Described as 'an amazing and insightful culinary memoir that is a keeper for summers to come' it's now just 99c/99p. So enjoy and eat well, frugally!l

Extract from Chapter 5 - June
As the sun continued to shine, and June arrived, while harvesting my peas I was informed by AndrĂ© and Yvette that my haricot verte (green beans) should be in the ground by now. After months of me being the first to plant and harvest crops, I was now the one who was behind schedule. How did that happen? And why must I call them haricot verte even though they are green beans? Apparently it’s just the way it is here in France, I can call all the other vegetables by their English names but not these beans. I wondered if this had something to do with the numerous varieties of beans, as I remembered as a child that my grandmother always called them French runner beans. On Yvette’s daily inspections of my vegetable patch, she admired my flags that marked and named the rows. For some of the plants, which she recommended, I translated my English labelling into French for which she would give me the thumbs up if it was correct. This was indeed an honour because Yvette speaks ‘patois’ or old French which is thought to originate from rural regional dialects. I wasn’t sure if there was a special way to write this as I couldn’t find any guidance on it. Either way she obviously understood the words. At last I was making some progress with the language, even if it was only in writing it!

The second planting of leeks took place in the area where some of the lettuces had been. The soil is getting richer and improving in drainage with each planting of the various above and below ground crops. On the 10th June, we harvested the first crop of beetroot. I deliberately harvested them while they were small to medium sized as I didn’t want to risk them developing a flavourless, woody texture as I intended to pickle them. We have always enjoyed baby beetroot which are delicious with salads or sandwiches any time of year therefore I was eager to preserve as many as possible.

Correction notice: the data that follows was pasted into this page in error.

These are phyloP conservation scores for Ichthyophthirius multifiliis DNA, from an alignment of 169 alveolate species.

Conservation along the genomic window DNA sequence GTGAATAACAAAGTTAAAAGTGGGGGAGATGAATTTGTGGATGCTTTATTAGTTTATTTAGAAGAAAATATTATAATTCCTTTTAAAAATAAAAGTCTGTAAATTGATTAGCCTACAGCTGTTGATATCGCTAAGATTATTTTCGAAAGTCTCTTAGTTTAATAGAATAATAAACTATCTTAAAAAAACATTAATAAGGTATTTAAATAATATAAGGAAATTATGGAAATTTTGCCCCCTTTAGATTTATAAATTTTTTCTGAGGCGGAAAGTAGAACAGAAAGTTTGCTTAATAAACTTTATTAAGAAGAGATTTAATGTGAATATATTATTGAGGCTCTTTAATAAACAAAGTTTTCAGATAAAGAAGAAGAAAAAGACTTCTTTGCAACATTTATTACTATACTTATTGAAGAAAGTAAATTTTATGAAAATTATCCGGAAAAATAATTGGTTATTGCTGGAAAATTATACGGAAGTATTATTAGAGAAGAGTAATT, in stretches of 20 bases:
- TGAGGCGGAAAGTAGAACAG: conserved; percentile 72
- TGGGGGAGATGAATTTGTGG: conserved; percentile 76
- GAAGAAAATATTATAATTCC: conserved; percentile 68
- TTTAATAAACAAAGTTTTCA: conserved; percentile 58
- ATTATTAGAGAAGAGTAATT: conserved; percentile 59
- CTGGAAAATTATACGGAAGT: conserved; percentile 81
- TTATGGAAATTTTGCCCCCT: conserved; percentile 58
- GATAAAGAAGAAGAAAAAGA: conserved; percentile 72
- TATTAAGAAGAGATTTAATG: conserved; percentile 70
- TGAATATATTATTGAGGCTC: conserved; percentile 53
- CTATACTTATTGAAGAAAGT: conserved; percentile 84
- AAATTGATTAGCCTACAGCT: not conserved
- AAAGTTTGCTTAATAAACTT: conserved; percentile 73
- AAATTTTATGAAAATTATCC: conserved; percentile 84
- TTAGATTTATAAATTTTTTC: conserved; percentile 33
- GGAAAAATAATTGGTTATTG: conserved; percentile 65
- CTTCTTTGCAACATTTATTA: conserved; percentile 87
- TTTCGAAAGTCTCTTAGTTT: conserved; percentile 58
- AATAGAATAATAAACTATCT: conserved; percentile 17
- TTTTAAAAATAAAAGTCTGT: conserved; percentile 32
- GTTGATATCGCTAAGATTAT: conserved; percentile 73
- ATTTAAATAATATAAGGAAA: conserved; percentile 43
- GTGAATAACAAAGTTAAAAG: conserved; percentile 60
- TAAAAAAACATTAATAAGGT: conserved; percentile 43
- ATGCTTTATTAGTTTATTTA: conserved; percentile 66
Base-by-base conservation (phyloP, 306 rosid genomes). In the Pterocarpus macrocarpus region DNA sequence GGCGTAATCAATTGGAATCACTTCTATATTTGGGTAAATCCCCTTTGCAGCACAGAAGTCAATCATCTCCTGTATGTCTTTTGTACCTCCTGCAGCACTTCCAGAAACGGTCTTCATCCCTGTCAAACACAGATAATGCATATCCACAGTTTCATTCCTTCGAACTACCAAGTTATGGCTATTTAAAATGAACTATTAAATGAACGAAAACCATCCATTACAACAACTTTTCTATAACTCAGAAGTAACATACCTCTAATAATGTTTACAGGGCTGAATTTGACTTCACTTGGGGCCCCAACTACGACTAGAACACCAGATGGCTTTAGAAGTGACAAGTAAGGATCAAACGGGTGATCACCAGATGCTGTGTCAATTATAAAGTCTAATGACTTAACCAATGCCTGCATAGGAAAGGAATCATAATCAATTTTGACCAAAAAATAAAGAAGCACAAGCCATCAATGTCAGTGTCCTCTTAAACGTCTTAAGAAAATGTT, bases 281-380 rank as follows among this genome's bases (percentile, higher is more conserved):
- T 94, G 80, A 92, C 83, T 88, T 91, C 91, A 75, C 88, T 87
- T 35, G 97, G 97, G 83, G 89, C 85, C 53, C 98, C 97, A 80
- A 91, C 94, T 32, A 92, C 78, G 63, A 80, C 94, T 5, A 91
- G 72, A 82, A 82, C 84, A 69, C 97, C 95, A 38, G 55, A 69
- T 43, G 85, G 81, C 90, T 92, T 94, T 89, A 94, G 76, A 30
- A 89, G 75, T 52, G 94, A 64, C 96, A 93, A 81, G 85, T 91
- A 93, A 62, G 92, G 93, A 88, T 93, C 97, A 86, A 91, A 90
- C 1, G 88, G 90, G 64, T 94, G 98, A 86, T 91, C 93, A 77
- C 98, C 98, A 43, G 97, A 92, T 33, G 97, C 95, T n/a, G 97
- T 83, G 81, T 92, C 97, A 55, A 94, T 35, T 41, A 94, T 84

My first garlic plait of 2013
When the girls were young, I used to plait their hair every morning for school just as my mum had done for me when I was a child. Therefore, I did not anticipate any issues with plaiting some dried stalks of garlic. Naive? Most definitely. I sat on my fluorescent green plastic chair in the garden with my box of garlic. I knew what I wanted it to look like, but my mind was completely blank as to how to achieve the layered garlic look with no straggling stalks. After a few failed attempts, I resorted to some internet research. I read and reread the instructions that reminded me of reading a Haynes car mechanic manual; it made no sense to me at all without the pictures. So after some further research I found a YouTube video and then I was ready. 

 In very basic terms you take the three largest bulbs and lay them on a flat surface, you plait the three stems as you would hair to about one inch in length. Take a new bulb and lay it in the centre beneath the middle bulb and add its stalk to the plaiting. Plait again for one turn then add a new bulb to the right, plait again then add a bulb to the left and continue. And so it continues adding one bulb at a time centre, right then left keeping the braid tight. If any of the stalks snap then a simple trick is it to tie a piece of garden string around the plait above the break. Then tie it to the broken off stalk and then continue to plait incorporating the end of the string to keep it looking tidy yet secure. It sounds quite horrendous when you try to write or explain it, but in reality it’s quite easy once you get started. 
Our Frugal Summer in Charente is available at:
It's also on the subscription service Scribd - which offers a 30-day free trial.
If you prefer a paperback it's only £3.99 -

Tuesday, 16 June 2015

Who does this for donkeys? #RPBP

Who does a skydive

for donkeys?

Alan Parks - author of Seriously Mum Where's That Donkey?

Next Sunday 21st June Alan will be at The Llama Park in East Sussex! 
Come and meet some alpacas, have a chat and bag yourself a signed book!
He would love to see you!


Did you know that you can get the donkey book FREE right now?


Seriously Mum, What's an Alpaca? (Book 1, Seriously Mum series) is available to download for only $2.99 through 18th June! 
"Seriously Mum, Where's that Donkey?" is Alan Parks' follow-up book to "Seriously Mum, What's an Alpaca?" This book continues the story of Alan and Lorna's induction into Andalucian life and fills in some of the blanks. 
In this book, Alan and Lorna discover that their local town is not quite as sleepy as they had first imagined and that the local ladies will stand by you once their friendship is won. 
Alan and Lorna make some great new friends and have a few more unexpected adventures along the way. Add an appearance on Canadian TV into the mix, plus the trials and tribulations of alpaca farming, and this sequel will bring you bang up to date with the lives of two British expats in rural Spain. 

Also available to download for free - Seriously Mum, Where's that Donkey? The Photo